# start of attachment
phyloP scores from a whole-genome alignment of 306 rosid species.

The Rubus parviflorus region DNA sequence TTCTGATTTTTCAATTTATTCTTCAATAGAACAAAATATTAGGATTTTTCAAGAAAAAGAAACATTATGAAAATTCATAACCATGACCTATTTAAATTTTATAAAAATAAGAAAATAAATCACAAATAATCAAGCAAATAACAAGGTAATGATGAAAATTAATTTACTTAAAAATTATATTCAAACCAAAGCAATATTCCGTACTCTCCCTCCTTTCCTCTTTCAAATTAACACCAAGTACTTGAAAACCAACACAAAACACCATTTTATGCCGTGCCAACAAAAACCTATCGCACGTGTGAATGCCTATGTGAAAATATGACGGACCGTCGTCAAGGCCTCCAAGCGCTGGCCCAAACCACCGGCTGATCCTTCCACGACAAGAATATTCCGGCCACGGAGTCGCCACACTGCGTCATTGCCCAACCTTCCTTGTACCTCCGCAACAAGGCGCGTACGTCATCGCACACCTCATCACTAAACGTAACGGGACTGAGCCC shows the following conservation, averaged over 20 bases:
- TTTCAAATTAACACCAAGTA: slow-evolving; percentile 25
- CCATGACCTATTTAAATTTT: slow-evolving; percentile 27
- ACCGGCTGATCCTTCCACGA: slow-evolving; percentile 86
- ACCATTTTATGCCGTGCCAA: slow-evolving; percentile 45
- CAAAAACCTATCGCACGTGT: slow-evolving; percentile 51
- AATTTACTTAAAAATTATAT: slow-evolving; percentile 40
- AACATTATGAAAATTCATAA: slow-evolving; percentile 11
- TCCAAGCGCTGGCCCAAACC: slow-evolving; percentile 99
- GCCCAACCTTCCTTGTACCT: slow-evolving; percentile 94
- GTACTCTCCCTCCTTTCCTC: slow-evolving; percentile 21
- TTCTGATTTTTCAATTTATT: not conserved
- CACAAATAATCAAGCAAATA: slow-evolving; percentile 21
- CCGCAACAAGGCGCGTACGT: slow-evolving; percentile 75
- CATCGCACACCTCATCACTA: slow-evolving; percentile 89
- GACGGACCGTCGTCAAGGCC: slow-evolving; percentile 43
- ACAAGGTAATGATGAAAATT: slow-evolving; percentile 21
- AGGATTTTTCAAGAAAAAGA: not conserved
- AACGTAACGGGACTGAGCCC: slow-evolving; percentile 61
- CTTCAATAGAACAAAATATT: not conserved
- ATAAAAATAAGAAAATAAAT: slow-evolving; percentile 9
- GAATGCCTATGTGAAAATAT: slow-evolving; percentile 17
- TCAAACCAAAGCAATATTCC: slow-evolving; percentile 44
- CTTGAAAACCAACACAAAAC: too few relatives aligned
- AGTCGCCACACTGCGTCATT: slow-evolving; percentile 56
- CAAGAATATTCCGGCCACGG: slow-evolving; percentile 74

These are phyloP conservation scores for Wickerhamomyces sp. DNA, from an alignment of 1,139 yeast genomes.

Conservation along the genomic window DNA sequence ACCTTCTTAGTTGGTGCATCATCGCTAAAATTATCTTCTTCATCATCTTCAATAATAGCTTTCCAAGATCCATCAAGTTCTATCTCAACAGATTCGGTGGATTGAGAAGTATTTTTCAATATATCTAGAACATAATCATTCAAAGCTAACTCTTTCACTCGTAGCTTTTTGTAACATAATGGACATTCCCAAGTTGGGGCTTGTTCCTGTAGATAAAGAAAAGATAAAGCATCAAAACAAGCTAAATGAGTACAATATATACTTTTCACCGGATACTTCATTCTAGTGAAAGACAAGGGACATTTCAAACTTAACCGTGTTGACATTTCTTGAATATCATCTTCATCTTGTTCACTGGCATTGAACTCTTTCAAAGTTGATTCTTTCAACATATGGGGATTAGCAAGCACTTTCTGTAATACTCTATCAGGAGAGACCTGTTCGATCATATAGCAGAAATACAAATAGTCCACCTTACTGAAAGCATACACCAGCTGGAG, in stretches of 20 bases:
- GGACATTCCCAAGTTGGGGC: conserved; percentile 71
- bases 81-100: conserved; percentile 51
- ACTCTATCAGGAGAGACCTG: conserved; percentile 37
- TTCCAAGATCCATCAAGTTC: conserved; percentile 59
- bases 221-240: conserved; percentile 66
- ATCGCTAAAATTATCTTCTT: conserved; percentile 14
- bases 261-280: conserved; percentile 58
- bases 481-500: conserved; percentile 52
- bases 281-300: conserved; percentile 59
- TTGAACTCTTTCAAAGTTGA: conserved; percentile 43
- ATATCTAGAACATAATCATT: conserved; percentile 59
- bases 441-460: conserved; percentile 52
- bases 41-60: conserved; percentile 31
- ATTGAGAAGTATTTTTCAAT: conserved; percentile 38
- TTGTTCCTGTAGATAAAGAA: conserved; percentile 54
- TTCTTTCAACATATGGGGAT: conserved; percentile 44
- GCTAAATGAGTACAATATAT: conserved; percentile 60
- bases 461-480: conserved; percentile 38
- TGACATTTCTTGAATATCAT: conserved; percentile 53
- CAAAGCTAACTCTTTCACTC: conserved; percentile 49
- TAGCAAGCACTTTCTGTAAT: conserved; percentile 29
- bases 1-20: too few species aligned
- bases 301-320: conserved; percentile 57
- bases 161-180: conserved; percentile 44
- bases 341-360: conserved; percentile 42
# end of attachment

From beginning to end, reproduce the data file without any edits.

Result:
phyloP scores from a whole-genome alignment of 306 rosid species.

The Rubus parviflorus region DNA sequence TTCTGATTTTTCAATTTATTCTTCAATAGAACAAAATATTAGGATTTTTCAAGAAAAAGAAACATTATGAAAATTCATAACCATGACCTATTTAAATTTTATAAAAATAAGAAAATAAATCACAAATAATCAAGCAAATAACAAGGTAATGATGAAAATTAATTTACTTAAAAATTATATTCAAACCAAAGCAATATTCCGTACTCTCCCTCCTTTCCTCTTTCAAATTAACACCAAGTACTTGAAAACCAACACAAAACACCATTTTATGCCGTGCCAACAAAAACCTATCGCACGTGTGAATGCCTATGTGAAAATATGACGGACCGTCGTCAAGGCCTCCAAGCGCTGGCCCAAACCACCGGCTGATCCTTCCACGACAAGAATATTCCGGCCACGGAGTCGCCACACTGCGTCATTGCCCAACCTTCCTTGTACCTCCGCAACAAGGCGCGTACGTCATCGCACACCTCATCACTAAACGTAACGGGACTGAGCCC shows the following conservation, averaged over 20 bases:
- TTTCAAATTAACACCAAGTA: slow-evolving; percentile 25
- CCATGACCTATTTAAATTTT: slow-evolving; percentile 27
- ACCGGCTGATCCTTCCACGA: slow-evolving; percentile 86
- ACCATTTTATGCCGTGCCAA: slow-evolving; percentile 45
- CAAAAACCTATCGCACGTGT: slow-evolving; percentile 51
- AATTTACTTAAAAATTATAT: slow-evolving; percentile 40
- AACATTATGAAAATTCATAA: slow-evolving; percentile 11
- TCCAAGCGCTGGCCCAAACC: slow-evolving; percentile 99
- GCCCAACCTTCCTTGTACCT: slow-evolving; percentile 94
- GTACTCTCCCTCCTTTCCTC: slow-evolving; percentile 21
- TTCTGATTTTTCAATTTATT: not conserved
- CACAAATAATCAAGCAAATA: slow-evolving; percentile 21
- CCGCAACAAGGCGCGTACGT: slow-evolving; percentile 75
- CATCGCACACCTCATCACTA: slow-evolving; percentile 89
- GACGGACCGTCGTCAAGGCC: slow-evolving; percentile 43
- ACAAGGTAATGATGAAAATT: slow-evolving; percentile 21
- AGGATTTTTCAAGAAAAAGA: not conserved
- AACGTAACGGGACTGAGCCC: slow-evolving; percentile 61
- CTTCAATAGAACAAAATATT: not conserved
- ATAAAAATAAGAAAATAAAT: slow-evolving; percentile 9
- GAATGCCTATGTGAAAATAT: slow-evolving; percentile 17
- TCAAACCAAAGCAATATTCC: slow-evolving; percentile 44
- CTTGAAAACCAACACAAAAC: too few relatives aligned
- AGTCGCCACACTGCGTCATT: slow-evolving; percentile 56
- CAAGAATATTCCGGCCACGG: slow-evolving; percentile 74

These are phyloP conservation scores for Wickerhamomyces sp. DNA, from an alignment of 1,139 yeast genomes.

Conservation along the genomic window DNA sequence ACCTTCTTAGTTGGTGCATCATCGCTAAAATTATCTTCTTCATCATCTTCAATAATAGCTTTCCAAGATCCATCAAGTTCTATCTCAACAGATTCGGTGGATTGAGAAGTATTTTTCAATATATCTAGAACATAATCATTCAAAGCTAACTCTTTCACTCGTAGCTTTTTGTAACATAATGGACATTCCCAAGTTGGGGCTTGTTCCTGTAGATAAAGAAAAGATAAAGCATCAAAACAAGCTAAATGAGTACAATATATACTTTTCACCGGATACTTCATTCTAGTGAAAGACAAGGGACATTTCAAACTTAACCGTGTTGACATTTCTTGAATATCATCTTCATCTTGTTCACTGGCATTGAACTCTTTCAAAGTTGATTCTTTCAACATATGGGGATTAGCAAGCACTTTCTGTAATACTCTATCAGGAGAGACCTGTTCGATCATATAGCAGAAATACAAATAGTCCACCTTACTGAAAGCATACACCAGCTGGAG, in stretches of 20 bases:
- GGACATTCCCAAGTTGGGGC: conserved; percentile 71
- bases 81-100: conserved; percentile 51
- ACTCTATCAGGAGAGACCTG: conserved; percentile 37
- TTCCAAGATCCATCAAGTTC: conserved; percentile 59
- bases 221-240: conserved; percentile 66
- ATCGCTAAAATTATCTTCTT: conserved; percentile 14
- bases 261-280: conserved; percentile 58
- bases 481-500: conserved; percentile 52
- bases 281-300: conserved; percentile 59
- TTGAACTCTTTCAAAGTTGA: conserved; percentile 43
- ATATCTAGAACATAATCATT: conserved; percentile 59
- bases 441-460: conserved; percentile 52
- bases 41-60: conserved; percentile 31
- ATTGAGAAGTATTTTTCAAT: conserved; percentile 38
- TTGTTCCTGTAGATAAAGAA: conserved; percentile 54
- TTCTTTCAACATATGGGGAT: conserved; percentile 44
- GCTAAATGAGTACAATATAT: conserved; percentile 60
- bases 461-480: conserved; percentile 38
- TGACATTTCTTGAATATCAT: conserved; percentile 53
- CAAAGCTAACTCTTTCACTC: conserved; percentile 49
- TAGCAAGCACTTTCTGTAAT: conserved; percentile 29
- bases 1-20: too few species aligned
- bases 301-320: conserved; percentile 57
- bases 161-180: conserved; percentile 44
- bases 341-360: conserved; percentile 42